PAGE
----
California Vehicle Code section 27315(d)(1) states: “A person may not operate a motor vehicle on a highway unless that person and all passengers 16 years of age or over are properly restrained by a safety belt.”
California Vehicle Code section 27360(b)(1) states: “A driver may not transport on a highway a child in a motor vehicle, as defined in Section 27315, without properly securing the child in a rear seat in a child passenger restraint system meeting applicable federal motor vehicle safety standards, unless the child is one of the following: (A) Six years of age or older.(B) Sixty pounds or more.”
These rules were put in place to protect young children from injury or death in the event of a collision with another vehicle. Children must rely on the adults around them to ensure their safety and so California decided to put common sense into law.
It’s strictly a physics lesson, a body in motion will stay in motion until something interrupts it. It may not always feel like it, but your body is moving at the same speed as the vehicle that you are in. When the vehicle stops suddenly, your body keeps going forward until something gets in the way (like the windshield). Safety belts are a good solution to this problem, instead of continuing forward, a belt across your shoulder and across your lap keep your body from flinging forward out of the seat. Airbags are a safety feature meant to work in conjunction with the safety belt. Inevitably, your body does move forward somewhat and sometimes the shoulder harness doesn’t lock and you end up bending forward at the waist. The airbag is there to absorb the impact of your body so that you don’t smack into the hard steering wheel or console.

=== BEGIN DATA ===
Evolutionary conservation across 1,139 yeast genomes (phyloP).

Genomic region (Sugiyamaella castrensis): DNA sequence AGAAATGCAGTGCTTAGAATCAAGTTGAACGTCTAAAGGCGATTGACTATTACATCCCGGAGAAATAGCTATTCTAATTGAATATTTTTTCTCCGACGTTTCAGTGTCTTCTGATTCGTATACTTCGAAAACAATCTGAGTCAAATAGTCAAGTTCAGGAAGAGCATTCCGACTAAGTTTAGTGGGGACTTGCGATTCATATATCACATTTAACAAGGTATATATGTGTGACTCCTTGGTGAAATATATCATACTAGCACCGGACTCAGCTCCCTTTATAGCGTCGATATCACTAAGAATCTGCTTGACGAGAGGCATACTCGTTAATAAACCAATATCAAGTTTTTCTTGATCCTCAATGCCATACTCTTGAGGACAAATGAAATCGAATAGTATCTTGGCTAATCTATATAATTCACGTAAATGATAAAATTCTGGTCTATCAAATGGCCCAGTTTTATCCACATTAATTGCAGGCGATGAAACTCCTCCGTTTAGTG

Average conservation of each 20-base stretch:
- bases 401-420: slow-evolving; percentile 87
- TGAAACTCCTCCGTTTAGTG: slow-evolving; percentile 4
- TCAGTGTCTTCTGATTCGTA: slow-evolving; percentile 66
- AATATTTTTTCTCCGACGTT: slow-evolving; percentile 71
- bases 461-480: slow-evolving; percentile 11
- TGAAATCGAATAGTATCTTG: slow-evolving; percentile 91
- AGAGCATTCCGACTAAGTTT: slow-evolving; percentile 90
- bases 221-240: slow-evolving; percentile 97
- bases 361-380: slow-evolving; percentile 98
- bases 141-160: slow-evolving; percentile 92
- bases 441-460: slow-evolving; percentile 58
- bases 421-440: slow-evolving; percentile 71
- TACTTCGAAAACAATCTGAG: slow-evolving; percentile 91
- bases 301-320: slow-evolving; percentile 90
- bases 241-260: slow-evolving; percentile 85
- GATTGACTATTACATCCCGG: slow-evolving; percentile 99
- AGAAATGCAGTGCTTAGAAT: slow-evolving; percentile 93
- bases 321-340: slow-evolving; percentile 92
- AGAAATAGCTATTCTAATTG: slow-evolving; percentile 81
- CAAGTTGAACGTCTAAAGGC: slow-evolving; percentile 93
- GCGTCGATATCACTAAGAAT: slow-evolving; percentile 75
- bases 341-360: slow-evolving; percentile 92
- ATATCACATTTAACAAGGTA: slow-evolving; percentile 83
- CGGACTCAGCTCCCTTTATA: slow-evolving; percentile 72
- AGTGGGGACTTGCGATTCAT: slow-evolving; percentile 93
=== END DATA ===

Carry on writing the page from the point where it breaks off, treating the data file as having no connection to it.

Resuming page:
Airbags deploy with a great deal of force because speed changes rapidly and engineers know that every millisecond counts during an accident. Because airbags are meant to absorb most of the force of a sudden stop, the speed at which they inflate is geared toward how fast your body is moving forward. If your body is being held back by, oh, let’s say… a safety belt, the airbags of today know that they can take their time inflating and open with less force because of sensors in the vehicle. If a person isn’t wearing their safety belt, the airbag knows it has to stop your body right away and deploys with more force.
The less force when an airbag is deployed, the less likely it is to cause injury to the passengers. This incredibly smart tool had tragic consequences yesterday when a
five-year-old boy, Alexander Martinez, was killed while he was sitting in his grandmother’s lap
. The grandmother wasn’t wearing a safety belt, but even if she had been, the boy was still in a very dangerous position. Alexander’s grandmother must now live with the fact that her grandson my have been alive today if she had belted him into a child safety seat like the law says she should have.
She may face criminal charges.
More than that, she is liable for the death of her grandson according to California Vehicle Code section 17150: “Every owner of a motor vehicle is liable and responsible for death or injury to person or property resulting from a negligent or wrongful act or omission in the operation of the motor vehicle, in the business of the owner or otherwise, by any person using or operating the same with the permission, express or implied, of the owner.”
The investigation is still ongoing.
The police are looking into drugs or alcohol being a connection
, as well as the possibility of defective machinery.